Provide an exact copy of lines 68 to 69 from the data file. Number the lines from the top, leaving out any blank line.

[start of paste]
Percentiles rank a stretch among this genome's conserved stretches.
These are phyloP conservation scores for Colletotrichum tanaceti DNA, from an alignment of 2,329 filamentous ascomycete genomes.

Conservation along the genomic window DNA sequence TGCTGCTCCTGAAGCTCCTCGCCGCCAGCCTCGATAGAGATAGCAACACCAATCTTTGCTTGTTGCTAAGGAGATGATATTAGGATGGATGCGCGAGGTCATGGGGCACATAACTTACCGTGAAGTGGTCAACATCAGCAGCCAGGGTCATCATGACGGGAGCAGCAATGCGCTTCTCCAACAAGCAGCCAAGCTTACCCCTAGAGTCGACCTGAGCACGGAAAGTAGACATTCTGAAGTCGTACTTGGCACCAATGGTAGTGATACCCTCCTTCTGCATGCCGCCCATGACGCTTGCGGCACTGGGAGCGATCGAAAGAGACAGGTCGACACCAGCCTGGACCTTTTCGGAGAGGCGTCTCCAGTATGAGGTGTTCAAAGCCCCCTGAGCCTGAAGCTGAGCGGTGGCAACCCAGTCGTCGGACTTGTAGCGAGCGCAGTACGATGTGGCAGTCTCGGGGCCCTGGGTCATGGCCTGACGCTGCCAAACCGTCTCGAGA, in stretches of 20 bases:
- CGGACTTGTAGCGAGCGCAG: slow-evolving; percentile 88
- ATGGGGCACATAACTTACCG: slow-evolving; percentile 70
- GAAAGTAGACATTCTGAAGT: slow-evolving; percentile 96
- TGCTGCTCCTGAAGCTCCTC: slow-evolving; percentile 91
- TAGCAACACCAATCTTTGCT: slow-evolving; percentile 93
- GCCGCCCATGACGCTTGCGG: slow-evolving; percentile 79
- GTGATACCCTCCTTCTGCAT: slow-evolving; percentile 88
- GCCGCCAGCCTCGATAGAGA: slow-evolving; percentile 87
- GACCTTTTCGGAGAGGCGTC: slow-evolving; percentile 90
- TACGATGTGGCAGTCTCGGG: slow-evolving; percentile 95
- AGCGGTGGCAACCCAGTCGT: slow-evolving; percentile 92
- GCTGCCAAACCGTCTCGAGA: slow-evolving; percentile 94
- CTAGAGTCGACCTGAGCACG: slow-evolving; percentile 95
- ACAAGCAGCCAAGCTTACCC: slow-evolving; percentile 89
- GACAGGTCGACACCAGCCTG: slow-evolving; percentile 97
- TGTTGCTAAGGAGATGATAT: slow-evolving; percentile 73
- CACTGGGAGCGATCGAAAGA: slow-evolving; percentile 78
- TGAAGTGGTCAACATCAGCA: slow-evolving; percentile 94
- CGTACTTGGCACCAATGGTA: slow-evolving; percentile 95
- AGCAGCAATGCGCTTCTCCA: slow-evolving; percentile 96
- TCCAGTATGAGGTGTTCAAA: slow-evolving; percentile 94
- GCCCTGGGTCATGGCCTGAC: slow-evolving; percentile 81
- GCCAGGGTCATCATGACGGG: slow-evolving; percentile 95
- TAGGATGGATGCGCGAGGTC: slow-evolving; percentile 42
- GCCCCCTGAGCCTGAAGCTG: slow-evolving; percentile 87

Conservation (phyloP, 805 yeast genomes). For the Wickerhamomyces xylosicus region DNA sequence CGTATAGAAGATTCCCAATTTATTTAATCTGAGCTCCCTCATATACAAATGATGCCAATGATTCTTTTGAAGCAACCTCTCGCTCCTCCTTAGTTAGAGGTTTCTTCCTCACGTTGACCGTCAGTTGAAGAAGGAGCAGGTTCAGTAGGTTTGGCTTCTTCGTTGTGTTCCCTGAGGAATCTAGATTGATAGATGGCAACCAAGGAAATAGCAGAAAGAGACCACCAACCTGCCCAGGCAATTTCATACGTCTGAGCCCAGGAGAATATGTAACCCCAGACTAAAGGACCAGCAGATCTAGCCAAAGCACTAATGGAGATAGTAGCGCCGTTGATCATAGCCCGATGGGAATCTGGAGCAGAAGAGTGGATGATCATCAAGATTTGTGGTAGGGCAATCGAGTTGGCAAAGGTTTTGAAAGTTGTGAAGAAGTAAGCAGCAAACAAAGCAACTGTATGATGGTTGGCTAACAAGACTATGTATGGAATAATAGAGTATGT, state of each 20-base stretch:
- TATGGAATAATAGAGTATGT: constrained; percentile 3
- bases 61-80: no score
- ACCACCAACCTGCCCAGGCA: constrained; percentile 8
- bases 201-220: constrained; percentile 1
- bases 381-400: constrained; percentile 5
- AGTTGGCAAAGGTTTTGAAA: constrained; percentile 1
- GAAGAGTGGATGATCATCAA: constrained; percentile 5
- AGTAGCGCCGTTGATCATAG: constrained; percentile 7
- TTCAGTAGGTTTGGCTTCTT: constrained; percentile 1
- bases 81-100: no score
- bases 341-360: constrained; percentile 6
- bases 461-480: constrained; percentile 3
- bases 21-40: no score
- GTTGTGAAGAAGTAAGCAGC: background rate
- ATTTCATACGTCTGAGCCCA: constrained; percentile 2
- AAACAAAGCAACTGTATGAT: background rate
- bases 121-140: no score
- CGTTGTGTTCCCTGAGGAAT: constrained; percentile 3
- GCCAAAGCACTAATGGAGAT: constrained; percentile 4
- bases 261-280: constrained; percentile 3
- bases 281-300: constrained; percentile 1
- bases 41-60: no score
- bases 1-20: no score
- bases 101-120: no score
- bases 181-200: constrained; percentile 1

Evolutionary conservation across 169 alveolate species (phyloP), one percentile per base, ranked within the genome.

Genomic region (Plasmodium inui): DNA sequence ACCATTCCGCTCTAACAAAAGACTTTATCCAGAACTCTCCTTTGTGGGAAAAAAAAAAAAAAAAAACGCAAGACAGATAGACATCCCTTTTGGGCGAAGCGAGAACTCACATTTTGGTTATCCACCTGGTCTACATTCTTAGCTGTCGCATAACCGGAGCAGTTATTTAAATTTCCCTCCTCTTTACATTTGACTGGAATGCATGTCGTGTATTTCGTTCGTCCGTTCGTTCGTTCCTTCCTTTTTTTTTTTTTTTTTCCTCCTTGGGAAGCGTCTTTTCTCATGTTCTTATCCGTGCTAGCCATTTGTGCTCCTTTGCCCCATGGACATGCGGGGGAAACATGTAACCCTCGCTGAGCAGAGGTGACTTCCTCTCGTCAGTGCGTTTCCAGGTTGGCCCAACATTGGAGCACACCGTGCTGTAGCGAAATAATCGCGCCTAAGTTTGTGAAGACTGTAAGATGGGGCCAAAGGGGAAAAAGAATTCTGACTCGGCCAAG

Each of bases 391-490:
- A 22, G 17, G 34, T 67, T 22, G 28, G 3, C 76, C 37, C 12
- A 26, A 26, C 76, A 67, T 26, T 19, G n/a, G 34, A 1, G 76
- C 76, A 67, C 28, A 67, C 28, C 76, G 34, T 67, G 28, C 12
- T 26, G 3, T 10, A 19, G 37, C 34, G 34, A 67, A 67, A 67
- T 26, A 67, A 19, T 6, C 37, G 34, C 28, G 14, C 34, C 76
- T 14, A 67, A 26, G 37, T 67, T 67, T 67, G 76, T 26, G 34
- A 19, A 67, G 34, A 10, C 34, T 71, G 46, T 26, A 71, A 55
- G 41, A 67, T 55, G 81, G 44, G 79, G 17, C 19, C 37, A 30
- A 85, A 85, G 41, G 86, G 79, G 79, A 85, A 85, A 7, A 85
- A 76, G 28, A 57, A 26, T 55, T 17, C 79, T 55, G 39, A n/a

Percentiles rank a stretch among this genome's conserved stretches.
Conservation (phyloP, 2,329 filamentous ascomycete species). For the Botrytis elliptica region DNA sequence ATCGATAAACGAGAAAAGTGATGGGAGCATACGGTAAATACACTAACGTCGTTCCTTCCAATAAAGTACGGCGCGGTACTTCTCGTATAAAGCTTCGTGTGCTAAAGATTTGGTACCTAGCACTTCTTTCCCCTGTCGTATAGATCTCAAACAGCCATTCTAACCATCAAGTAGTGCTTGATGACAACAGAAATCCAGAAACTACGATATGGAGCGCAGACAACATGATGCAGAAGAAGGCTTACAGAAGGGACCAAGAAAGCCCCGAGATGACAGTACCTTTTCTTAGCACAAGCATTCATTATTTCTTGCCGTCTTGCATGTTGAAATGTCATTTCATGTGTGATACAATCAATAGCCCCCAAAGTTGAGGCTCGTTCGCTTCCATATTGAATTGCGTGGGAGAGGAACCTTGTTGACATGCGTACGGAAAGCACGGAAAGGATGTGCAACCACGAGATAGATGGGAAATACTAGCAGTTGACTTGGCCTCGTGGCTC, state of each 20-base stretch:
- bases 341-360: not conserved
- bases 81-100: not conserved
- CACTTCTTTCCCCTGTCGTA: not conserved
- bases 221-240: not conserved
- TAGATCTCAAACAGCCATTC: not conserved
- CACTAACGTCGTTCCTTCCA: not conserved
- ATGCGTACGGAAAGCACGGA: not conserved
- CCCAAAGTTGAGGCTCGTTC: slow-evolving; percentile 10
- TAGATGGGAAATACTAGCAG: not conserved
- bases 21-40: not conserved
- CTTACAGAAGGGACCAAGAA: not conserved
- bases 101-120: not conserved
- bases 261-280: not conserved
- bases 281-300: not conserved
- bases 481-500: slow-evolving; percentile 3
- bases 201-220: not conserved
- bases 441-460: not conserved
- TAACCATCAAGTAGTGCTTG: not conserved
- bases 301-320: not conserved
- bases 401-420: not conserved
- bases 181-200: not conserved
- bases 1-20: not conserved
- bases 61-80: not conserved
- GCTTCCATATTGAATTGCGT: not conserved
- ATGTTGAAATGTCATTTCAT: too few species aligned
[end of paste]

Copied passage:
Percentiles rank a stretch among this genome's conserved stretches.
Conservation (phyloP, 2,329 filamentous ascomycete species). For the Botrytis elliptica region DNA sequence ATCGATAAACGAGAAAAGTGATGGGAGCATACGGTAAATACACTAACGTCGTTCCTTCCAATAAAGTACGGCGCGGTACTTCTCGTATAAAGCTTCGTGTGCTAAAGATTTGGTACCTAGCACTTCTTTCCCCTGTCGTATAGATCTCAAACAGCCATTCTAACCATCAAGTAGTGCTTGATGACAACAGAAATCCAGAAACTACGATATGGAGCGCAGACAACATGATGCAGAAGAAGGCTTACAGAAGGGACCAAGAAAGCCCCGAGATGACAGTACCTTTTCTTAGCACAAGCATTCATTATTTCTTGCCGTCTTGCATGTTGAAATGTCATTTCATGTGTGATACAATCAATAGCCCCCAAAGTTGAGGCTCGTTCGCTTCCATATTGAATTGCGTGGGAGAGGAACCTTGTTGACATGCGTACGGAAAGCACGGAAAGGATGTGCAACCACGAGATAGATGGGAAATACTAGCAGTTGACTTGGCCTCGTGGCTC, state of each 20-base stretch: